As of October 2012, I am no longer drinks columnist with the Irish Examiner Weekend. See the home page of this blog for more details. I’m leaving much of the info I posted here in case it might be helpful. Thank you.
IN the Irish Examiner (Saturday December 11, 2010) I looked at some of the best value wines in Dunnes Stores’ wine promotion which runs until January 4, 2011. As well as listing my recommendations from Dunnes, I’ve also added in the highlights of a recent tasting of Aldi’s best, below.
But first a bit of a fógra oifigiúil. Today’s column included a promise to mention some further recommended wines reduced in price in Dunnes but unfortunately it turns out I’m unable to do that.
The list Dunnes sent me enumerates a number of bottles on promotion as being “Laurent Miquel”, reduced from €8.99 to €6.99 each. But the two Laurent Miquel ranges I tried at Dunnes’ most recent tasting (Père et Fils and Nord Sud) were listed as having an “offer price” of €8 and €8.99. I don’t know if that refers to the then current price or the reduced price. So I don’t know which ones are on special offer now, whether they’re the ones I’d rate highly, nor whether I’ve tasted them at all.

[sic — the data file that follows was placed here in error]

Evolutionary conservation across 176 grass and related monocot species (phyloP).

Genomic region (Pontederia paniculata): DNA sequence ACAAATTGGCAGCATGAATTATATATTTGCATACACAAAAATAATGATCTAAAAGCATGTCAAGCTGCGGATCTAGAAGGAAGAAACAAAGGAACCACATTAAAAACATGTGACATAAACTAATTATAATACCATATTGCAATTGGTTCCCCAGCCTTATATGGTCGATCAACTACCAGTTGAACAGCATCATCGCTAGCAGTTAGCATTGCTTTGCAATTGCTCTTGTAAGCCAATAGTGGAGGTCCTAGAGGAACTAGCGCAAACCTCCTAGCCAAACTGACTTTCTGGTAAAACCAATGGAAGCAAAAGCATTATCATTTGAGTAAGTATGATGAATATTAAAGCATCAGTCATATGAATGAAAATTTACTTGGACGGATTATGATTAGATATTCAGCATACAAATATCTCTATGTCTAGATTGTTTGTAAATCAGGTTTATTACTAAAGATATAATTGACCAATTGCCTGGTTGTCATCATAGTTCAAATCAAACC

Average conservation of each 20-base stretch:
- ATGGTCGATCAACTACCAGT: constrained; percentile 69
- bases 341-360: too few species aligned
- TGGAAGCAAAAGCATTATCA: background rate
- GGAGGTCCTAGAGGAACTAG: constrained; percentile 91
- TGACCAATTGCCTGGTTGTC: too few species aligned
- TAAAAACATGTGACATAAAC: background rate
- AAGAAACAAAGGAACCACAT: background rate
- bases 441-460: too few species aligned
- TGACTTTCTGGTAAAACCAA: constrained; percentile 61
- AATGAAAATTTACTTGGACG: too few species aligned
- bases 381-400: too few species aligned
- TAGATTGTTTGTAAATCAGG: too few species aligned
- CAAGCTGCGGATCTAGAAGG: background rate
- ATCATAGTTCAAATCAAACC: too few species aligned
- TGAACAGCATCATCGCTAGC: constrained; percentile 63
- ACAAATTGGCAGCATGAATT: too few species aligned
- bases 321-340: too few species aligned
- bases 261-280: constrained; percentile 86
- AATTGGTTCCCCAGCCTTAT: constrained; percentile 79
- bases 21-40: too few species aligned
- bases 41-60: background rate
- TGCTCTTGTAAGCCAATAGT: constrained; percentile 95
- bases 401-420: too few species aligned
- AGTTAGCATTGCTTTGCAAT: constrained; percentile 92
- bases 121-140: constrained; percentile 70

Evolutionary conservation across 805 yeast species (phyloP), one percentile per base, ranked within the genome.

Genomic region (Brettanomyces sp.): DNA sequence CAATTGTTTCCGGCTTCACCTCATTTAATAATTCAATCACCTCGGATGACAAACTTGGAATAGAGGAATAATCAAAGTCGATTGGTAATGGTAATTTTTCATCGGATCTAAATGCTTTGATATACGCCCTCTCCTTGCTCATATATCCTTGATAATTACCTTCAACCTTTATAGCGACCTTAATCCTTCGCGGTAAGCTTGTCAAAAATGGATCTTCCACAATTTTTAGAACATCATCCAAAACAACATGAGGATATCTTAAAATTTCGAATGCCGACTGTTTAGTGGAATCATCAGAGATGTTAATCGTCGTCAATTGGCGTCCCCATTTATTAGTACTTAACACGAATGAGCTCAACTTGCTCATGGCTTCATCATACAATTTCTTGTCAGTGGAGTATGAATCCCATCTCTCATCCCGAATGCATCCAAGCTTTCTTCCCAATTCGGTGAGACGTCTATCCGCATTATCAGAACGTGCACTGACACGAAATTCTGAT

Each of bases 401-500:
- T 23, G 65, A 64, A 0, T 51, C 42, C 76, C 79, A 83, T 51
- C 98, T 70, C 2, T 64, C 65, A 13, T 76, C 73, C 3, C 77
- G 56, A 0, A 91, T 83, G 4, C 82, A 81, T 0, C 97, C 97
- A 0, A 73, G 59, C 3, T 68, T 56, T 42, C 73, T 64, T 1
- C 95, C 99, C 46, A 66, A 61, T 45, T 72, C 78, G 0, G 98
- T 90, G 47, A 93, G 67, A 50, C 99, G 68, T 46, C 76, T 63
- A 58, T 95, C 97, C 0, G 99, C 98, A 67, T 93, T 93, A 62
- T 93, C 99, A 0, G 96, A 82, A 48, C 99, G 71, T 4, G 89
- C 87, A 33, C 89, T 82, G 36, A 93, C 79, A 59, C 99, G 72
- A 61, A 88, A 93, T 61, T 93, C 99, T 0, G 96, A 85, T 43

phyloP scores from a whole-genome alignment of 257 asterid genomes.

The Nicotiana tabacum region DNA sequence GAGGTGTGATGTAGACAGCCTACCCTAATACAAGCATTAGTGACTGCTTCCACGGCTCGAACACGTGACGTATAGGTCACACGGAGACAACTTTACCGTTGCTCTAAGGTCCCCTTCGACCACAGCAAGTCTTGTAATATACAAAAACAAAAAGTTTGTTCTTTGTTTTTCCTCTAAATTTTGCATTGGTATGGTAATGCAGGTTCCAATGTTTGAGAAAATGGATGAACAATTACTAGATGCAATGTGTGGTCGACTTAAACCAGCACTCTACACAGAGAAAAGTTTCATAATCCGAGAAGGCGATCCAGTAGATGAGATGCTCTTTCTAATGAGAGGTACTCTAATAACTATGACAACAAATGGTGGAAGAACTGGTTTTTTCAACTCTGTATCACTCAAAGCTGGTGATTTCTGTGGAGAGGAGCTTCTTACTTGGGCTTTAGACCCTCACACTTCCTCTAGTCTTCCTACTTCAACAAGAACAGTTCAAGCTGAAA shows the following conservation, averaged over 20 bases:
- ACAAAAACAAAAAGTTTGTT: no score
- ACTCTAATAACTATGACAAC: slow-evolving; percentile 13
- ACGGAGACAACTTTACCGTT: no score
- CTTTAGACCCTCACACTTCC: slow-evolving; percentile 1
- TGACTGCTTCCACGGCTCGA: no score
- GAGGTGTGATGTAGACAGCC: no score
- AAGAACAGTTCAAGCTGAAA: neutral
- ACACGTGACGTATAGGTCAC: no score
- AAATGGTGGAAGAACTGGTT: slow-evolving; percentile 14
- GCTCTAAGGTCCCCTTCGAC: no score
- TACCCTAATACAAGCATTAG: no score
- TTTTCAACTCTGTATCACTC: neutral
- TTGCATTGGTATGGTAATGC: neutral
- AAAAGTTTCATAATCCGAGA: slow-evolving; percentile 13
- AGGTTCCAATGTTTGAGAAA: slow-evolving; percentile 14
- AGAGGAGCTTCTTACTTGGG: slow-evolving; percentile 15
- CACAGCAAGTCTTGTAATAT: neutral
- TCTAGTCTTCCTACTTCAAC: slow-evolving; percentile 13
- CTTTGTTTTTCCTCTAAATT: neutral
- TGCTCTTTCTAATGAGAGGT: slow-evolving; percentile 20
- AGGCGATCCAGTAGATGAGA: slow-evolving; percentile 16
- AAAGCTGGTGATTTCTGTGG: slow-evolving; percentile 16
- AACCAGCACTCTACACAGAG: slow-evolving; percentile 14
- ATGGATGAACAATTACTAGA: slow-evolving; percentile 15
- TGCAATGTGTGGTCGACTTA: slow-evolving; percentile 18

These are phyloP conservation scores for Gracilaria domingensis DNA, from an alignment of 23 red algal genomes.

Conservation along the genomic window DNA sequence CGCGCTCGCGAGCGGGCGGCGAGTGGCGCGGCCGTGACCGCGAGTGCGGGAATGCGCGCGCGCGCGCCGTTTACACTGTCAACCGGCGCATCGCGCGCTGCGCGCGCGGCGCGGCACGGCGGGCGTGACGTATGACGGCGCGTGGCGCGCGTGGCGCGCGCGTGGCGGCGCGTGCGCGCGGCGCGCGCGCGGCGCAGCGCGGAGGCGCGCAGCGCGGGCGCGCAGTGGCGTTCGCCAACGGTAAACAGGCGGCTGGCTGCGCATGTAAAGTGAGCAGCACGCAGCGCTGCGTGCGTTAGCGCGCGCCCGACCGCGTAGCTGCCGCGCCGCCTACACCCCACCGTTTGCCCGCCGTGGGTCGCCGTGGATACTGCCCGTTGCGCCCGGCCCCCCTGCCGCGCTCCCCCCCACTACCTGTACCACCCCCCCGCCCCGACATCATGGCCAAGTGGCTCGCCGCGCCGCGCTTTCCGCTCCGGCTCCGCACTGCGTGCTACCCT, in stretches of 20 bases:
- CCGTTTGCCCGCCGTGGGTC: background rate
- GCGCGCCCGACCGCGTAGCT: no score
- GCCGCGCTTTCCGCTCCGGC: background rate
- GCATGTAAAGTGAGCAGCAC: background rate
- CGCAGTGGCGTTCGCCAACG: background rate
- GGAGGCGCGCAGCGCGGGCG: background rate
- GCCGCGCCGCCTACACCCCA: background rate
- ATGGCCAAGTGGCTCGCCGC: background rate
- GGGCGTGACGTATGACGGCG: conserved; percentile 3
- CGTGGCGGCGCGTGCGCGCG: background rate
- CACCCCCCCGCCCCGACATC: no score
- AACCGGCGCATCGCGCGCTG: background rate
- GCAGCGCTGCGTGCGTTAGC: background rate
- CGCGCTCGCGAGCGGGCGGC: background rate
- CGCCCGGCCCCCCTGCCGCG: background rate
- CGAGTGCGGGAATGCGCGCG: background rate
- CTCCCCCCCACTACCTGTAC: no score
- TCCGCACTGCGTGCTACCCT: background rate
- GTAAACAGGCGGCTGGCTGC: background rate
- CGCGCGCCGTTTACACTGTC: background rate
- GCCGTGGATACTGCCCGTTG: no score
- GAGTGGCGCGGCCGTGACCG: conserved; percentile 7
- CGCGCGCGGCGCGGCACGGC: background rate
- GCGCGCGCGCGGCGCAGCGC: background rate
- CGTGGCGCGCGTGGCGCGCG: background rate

Apologies for not being able to follow through with further wines as promised but clearly it’s better to omit them entirely rather than inadvertently mislead you. I hope the suggested shopping list in today’s column provides enough inspiration for now.
Here are the Dunnes exclusives I’d particularly recommend.
Vina Maipo Gran Devocion Sauvignon Blanc 2009 DO Casablanca (
€ 14.49 €10)
Chateau Longbosq Médoc 2006 (
€ 12.49 €9.49)
Grande Reserve de Beau Rivage 2007 (
Chateau Bois Pertuis 2008 (
Clos Malverne Pinotage Reserve 2008 (
While I admire much of Dunnes’ exclusive portfolio, and find great value in some of their ‘sale’ items, I’ve got to agree with this British commentator:
“One of my pet hates is seeing a wine ‘reduced’ from £7.99 to £3.99. How can consumers judge its real value?”
Some of the big supermarkets — especially Tesco and Dunnes — run a seemingly perpetual cycle of ‘sales’ that aren’t really sales, but a three-card-trick of raising prices and then dropping them (to the prices they intended to charge all along) solely to keep us consumers agitated. They work only for the most canny and energetic shopper who has time and focus to build a shopping list of their target wines and carry out raids when the so-called sale begins. And yes by the way, these sales are lawful once they abide by certain ground rules.